Food Coalition

Revised Humanitarian response Coronavirus disease 2019 (COVID-19) - Zimbabwe

Zimbabwe had already been facing widespread food insecurity prior to the COVID-19 pandemic. The Integrated Food Security Phase Classification (IPC) analysis for February–June 2020 showed people across the entire country were food insecure, with 45 percent of the rural population (4.3 million people) and 2.4 million people living in urban areas in Crisis (IPC Phase 3) or worse levels of acute food insecurity. The underlying causes of this are three successive years of poor agricultural performance, coupled with an economic collapse that led to hyperinflation. This is limiting the ability of farmers to use machinery and access seeds and fertilizer. According to the Ministry of Lands, Agriculture, Water and Rural Resettlement’s (MLAWRR’s) Second Round Crop and Livestock Assessment (May 2020), the total cereal production is estimated to be 1.06 million tonnes against a national cereal requirement of 2.2 million tonnes for human and livestock consumption. Consequently, Zimbabwe has a cereal deficit of almost 1.2 million tonnes, which will have to be replenished through cereal imports as stocks are estimated to have been depleted. This will be a serious challenge for importers due to foreign exchange shortages and a national currency that has decreased in value by 80 percent since early-May 2020.

Zimbabwe recorded its first case of COVID-19 on 20 March 2020 and now has over 700 confirmed cases as of mid-July, including four deaths (all with co-morbidities). Of the ten provinces in Zimbabwe, five (Bulawayo, Harare, Mashonaland East, Mashonaland West and Matabeleland North) have confirmed COVID-19 transmission. The Government has declared the COVID-19 pandemic a national disaster and has introduced several urgent and essential health-related containment measures, including a national lockdown and the closure of international borders, with the exception of essential services. At the early stages of the containment measures, informal markets were closed resulting in losses for smallholder farmers and traders. These have now been lifted as of mid-June, but as the country is highly dependent on imports, supply chains remain very fragile. Although challenging to differentiate between the ongoing humanitarian crisis and the effects of COVID-19, the World Food Programme (WFP) estimates that more than 60 percent of households, in both rural and urban contexts, have not been able to generate meaningful incomes due to market closure, loss of labour opportunities and declining remittances.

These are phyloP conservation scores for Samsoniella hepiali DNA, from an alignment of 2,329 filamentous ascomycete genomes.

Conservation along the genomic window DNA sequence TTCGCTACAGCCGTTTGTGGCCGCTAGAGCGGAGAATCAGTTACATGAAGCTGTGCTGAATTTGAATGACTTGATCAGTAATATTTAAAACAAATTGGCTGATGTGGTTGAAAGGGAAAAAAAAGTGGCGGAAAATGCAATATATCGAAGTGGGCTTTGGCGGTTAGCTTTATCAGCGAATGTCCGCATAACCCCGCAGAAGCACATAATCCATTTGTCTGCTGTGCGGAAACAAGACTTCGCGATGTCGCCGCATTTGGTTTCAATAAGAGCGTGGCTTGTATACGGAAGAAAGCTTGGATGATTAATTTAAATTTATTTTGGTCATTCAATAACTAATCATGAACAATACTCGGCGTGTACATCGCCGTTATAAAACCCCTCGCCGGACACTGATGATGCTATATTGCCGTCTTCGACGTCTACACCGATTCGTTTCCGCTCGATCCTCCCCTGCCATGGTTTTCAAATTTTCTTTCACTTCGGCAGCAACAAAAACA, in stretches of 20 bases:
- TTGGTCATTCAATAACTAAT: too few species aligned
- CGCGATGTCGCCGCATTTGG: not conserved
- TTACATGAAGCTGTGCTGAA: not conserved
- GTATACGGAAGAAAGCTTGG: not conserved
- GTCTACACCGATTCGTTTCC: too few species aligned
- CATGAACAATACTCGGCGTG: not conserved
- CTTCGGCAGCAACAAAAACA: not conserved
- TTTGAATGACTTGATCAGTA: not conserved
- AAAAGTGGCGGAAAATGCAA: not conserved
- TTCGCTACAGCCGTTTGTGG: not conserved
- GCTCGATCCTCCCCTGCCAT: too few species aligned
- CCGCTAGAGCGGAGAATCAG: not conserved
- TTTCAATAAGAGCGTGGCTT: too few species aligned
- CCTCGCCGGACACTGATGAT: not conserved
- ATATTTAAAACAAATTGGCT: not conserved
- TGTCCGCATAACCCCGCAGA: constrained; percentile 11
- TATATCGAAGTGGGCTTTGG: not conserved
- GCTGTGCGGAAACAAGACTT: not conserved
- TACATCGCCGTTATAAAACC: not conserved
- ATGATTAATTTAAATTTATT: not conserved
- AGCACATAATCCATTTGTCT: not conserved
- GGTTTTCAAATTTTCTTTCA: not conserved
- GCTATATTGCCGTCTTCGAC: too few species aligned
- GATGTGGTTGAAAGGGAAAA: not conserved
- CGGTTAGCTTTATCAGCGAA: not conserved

A particular vulnerable group are agro/pastoral communities residing in some of the low rainfall areas of Zimbabwe (far north, east and south). Rangeland quality during the wet season was classified as ‘fair to poor’ by the First Round Crop Assessment completed by MLAWRR and is expected to deteriorate from April to October 2020 with some districts having already run low on grazing land by June. The near real-time vegetation anomaly was indicated as below normal for June, prior to the onset of the dry season. Supplies of animal feed have been disrupted due to COVID-19 prevention and containment measures, feed companies’ inability to access raw materials and staff shortages. Livestock markets have also been disrupted by measures to prevent the spread of the virus, which has and will continue to prevent the sale of livestock products to local and regional markets. This will reduce livelihood opportunities for households that depend on such sales for their income.

Priority Areas of work: Global Humanitarian Response Plan
SDG: 1. No Poverty, 2. Zero Hunger, 5. Gender Equality, 16. Peace and Justice Strong Institutions
Level: Country
Country: Zimbabwe
Budget: USD 53 million

Action Sheet:  Zim_cb0272en.pdf

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